The Latest: Interim school leader says not time for politics

(AP) — The Latest on the sexual abuse cases and investigations surrounding former sports doctor Larry Nassar (all times local):

11:50 a.m.

Former Michigan Gov. John Engler says he won’t be political as interim president of Michigan State University, as it deals with scathing criticism over disgraced sports doctor Larry Nassar.

The Republican told reporters Wednesday, “This is not the time to be political.” He says working to change things “starts today.”

He spoke after the school’s governing board of trustees unanimously voted to hire him following last week’s resignation of Lou Anna Simon. Many students and faculty members oppose the decision.

Simon stepped down after Nassar was sentenced to decades in prison for sexual abuse. He was accused of abusing young female athletes for decades under the guise of medical treatment while working for the university and USA Gymnastics.

Engler was governor from 1990 through 2002.

Trustees also named another former governor, Democrat Jim Blanchard, to advise the school as it faces numerous lawsuits and investigations.

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11:15 a.m.

A Michigan judge says more than 265 people have come forward to say they were sexual assault victims of disgraced former sports doctor Larry Nassar.

Judge Janice Cunningham gave the figure as another sentencing hearing for Nassar began. Previously, the total number of sexual assault victims was estimated below 200. More women and girls have been coming forward in the wake of Nassar’s highly publicized sentencing hearing last week in Lansing.

The hearing that started Wednesday centers on sexual assaults at Twistars. The Lansing-area gymnastics club that was run by 2012 Olympic coach John Geddert. In this case, Nassar has admitted to sexually abusing three girls under the guise of treatment.

Roughly 60 women and girls plan to confront him or have their statement read in the courtroom in Charlotte, a city outside Lansing.

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10:45 a.m.

A 17-year-old former gymnast says former sports doctor Larry Nassar took advantage of her “innocence and trust” and molested her when she was 9 and 12 years old.

Jessica Thomashow was the first to confront Nassar on Wednesday during his final sentencing hearing on sexual abuse charges. About 60 girls and women are expected to testify during the hearing, similar to a hearing in nearby Lansing that ended last week after more than 150 victims came forward.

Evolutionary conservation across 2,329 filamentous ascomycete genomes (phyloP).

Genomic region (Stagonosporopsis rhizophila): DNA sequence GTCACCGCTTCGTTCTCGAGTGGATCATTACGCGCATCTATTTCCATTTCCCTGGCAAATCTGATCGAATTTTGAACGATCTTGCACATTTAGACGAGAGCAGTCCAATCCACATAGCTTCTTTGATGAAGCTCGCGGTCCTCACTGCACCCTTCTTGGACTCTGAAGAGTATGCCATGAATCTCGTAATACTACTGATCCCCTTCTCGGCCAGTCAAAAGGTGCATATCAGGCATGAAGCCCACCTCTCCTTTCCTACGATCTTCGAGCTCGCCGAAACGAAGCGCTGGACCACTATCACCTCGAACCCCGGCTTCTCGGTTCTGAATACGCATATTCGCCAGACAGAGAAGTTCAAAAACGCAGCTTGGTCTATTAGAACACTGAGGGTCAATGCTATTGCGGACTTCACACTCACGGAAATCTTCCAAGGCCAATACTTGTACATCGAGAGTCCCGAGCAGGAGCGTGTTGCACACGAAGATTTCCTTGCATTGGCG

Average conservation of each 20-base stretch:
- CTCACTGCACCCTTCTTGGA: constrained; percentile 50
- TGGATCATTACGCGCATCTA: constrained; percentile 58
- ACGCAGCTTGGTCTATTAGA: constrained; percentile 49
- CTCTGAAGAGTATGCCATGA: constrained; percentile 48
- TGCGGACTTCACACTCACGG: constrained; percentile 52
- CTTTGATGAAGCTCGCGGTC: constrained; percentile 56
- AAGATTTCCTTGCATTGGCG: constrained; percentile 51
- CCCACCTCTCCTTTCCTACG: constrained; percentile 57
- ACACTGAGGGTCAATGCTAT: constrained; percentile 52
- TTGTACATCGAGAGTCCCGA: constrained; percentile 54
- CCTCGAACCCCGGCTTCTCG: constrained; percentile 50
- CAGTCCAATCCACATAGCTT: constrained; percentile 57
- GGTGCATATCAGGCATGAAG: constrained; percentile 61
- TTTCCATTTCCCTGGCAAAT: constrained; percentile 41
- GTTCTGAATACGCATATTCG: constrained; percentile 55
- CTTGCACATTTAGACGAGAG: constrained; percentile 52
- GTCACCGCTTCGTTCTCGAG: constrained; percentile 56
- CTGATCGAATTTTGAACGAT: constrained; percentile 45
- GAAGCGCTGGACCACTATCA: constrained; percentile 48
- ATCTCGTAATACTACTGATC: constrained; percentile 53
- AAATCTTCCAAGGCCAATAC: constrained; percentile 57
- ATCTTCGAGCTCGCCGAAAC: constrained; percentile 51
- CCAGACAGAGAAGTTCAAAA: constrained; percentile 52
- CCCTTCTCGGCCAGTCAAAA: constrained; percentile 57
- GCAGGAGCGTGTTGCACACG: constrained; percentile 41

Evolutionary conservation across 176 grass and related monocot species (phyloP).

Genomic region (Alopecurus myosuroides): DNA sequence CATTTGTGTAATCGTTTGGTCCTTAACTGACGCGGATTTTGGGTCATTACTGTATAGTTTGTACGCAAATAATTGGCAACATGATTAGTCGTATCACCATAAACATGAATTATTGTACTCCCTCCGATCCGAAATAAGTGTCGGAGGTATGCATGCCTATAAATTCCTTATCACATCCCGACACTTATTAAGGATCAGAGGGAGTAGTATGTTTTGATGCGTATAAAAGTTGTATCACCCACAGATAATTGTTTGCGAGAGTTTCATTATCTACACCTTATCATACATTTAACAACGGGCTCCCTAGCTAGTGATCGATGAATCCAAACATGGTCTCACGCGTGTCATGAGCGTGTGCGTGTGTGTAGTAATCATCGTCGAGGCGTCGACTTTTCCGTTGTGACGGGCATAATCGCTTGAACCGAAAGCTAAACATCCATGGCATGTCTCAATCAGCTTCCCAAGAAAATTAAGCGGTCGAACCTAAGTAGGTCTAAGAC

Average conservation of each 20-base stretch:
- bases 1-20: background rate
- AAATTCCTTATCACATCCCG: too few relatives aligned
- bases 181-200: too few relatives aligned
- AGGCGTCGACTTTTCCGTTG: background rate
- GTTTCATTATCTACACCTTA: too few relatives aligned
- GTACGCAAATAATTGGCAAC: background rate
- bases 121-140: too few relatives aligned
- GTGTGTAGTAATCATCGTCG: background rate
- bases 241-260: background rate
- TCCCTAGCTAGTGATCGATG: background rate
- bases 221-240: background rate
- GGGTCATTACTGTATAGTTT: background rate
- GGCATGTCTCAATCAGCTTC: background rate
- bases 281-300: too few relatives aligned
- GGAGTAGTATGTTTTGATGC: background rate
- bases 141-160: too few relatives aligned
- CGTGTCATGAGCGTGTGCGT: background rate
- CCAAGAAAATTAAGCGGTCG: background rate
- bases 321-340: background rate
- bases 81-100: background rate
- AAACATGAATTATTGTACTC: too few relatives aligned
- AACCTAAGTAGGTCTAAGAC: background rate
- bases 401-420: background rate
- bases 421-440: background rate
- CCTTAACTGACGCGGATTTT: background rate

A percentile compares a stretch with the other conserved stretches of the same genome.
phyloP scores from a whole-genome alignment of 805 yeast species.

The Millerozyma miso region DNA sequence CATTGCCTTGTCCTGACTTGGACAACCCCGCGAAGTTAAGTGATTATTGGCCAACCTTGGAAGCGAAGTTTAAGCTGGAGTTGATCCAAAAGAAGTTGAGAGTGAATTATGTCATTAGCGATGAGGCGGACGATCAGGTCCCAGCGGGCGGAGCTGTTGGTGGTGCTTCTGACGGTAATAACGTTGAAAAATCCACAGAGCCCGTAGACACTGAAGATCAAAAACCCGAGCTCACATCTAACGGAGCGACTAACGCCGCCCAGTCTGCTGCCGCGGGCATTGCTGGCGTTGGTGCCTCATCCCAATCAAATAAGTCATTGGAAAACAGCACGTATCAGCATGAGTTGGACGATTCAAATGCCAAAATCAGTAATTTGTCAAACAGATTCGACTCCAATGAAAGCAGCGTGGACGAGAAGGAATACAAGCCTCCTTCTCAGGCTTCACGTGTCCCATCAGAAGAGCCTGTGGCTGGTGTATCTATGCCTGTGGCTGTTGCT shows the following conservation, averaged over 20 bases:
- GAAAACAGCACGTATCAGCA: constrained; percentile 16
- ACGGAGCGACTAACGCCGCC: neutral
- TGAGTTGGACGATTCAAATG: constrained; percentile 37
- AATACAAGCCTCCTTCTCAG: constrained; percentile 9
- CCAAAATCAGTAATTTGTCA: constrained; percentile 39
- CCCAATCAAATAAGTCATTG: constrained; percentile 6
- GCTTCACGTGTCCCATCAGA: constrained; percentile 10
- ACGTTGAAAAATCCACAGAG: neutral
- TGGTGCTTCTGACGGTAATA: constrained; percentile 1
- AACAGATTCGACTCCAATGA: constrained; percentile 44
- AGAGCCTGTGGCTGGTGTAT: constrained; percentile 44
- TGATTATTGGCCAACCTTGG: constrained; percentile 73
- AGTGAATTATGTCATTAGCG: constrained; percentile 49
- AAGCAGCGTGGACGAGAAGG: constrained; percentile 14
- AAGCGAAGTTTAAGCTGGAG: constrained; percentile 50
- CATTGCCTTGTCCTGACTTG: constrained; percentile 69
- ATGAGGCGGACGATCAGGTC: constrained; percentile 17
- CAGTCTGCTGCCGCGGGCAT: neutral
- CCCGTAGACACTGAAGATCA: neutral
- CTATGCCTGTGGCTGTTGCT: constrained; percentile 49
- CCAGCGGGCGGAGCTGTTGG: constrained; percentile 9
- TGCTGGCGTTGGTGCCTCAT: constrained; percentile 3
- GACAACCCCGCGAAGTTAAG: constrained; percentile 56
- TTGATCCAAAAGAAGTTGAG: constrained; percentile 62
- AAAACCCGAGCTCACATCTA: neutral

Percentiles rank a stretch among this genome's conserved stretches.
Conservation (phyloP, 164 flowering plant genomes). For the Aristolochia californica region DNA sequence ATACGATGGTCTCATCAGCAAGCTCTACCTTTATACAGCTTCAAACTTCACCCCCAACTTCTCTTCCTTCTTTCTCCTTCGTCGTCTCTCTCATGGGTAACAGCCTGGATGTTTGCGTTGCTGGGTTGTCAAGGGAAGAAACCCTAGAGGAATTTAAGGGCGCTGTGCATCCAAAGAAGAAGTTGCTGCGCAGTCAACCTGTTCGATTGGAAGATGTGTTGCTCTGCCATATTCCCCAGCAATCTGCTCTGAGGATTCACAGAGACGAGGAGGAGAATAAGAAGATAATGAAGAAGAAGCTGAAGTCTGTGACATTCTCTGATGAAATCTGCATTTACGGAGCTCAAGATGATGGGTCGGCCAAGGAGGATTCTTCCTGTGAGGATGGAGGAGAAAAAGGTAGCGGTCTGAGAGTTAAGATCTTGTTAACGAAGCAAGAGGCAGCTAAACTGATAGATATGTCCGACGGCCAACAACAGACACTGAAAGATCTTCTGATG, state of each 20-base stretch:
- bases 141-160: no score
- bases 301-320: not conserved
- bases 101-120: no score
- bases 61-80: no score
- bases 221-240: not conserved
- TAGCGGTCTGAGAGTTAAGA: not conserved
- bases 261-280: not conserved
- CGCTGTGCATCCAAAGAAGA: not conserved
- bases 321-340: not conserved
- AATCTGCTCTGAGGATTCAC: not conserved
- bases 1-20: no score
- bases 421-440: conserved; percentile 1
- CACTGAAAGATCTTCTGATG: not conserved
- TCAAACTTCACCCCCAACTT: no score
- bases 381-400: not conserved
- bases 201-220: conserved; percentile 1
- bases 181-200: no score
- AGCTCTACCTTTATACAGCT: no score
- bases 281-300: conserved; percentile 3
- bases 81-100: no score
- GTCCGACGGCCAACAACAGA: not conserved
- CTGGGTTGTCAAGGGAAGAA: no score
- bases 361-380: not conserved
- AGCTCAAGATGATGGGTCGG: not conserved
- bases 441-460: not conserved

Thomashow told Nassar what he did to her was “twisted.” She says she asks herself all of the time, “Why?”

Another woman, Annie Labrie, testified that Nassar did things to her that “made my skin crawl” but says adults assured her he was the only option as a doctor.

She says gymnastics, dance and other activities have a “specific culture” that allows such abuse to thrive, and that girls learn at a young age not to question authority.

Wednesday’s hearing centers on Nassar assaults at a gymnastics club that was run by 2012 Olympic coach John Geddert.

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10:10 a.m.

The final sentencing hearing is underway in a Michigan courtroom for disgraced former sports doctor Larry Nassar, who has been accused by scores of girls and women of sexual abuse.

The hearing that started Wednesday centers on his assaults at Twistars, a Lansing-area gymnastics club that was run by 2012 Olympic coach John Geddert. In this case, Nassar has admitted to sexually abusing three girls under the guise of treatment.

Roughly 60 women and girls plan to confront him or have their statement read in the courtroom in Charlotte (shar-LOT’), a city outside Lansing.

More than 150 women confronted Nassar during a similar hearing that ended last week with him being sentenced to as much as 175 years in prison. He’d already been sentenced to 60 years in prison for child pornography.

Nassar is accused of abusing young athletes while working for Michigan State University and USA Gymnastics.

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9:40 a.m.

Michigan State University trustees have named a hard-nosed former governor and alumnus as interim president as the school faces scathing criticism over its former sports doctor, Larry Nassar.

The school’s board of trustees unanimously voted Wednesday to hire John Engler following last week’s resignation of Lou Anna Simon.

Simon stepped down after Nassar was sentenced to decades in prison for sexual abuse. He was accused of abusing young female athletes for decades under the guise of medical treatment while working for the university and USA Gymnastics.

Engler was Michigan governor from 1990 through 2002. After leaving office because of term limits, the 69-year-old Republican directed business groups in Washington.

Trustees also named another former governor, Democrat Jim Blanchard, to advise the school as it faces lawsuits filed by more than 100 girls and women and investigations by the state attorney general, the NCAA and Congress.

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12:30 a.m.

Ex-sports doctor Larry Nassar’s return to court to face another prison sentence for molesting gymnasts could unfold much the same as a hearing last week in another Michigan county.

Judge Janice Cunningham has set aside several days for roughly 60 people who want to confront Nassar or have their statement read in court. This time Nassar is to be confronted by gymnasts from an elite Michigan club run by an Olympic coach.

Last week Nassar was sentenced to 40 to 175 years in prison.

The hearing starting Wednesday in Eaton County centers on his assaults at Twistars, a Lansing-area gymnastics club that was run by 2012 Olympic coach John Geddert. Nassar admits penetrating three girls with his hands when he was supposed to be treating them for injuries.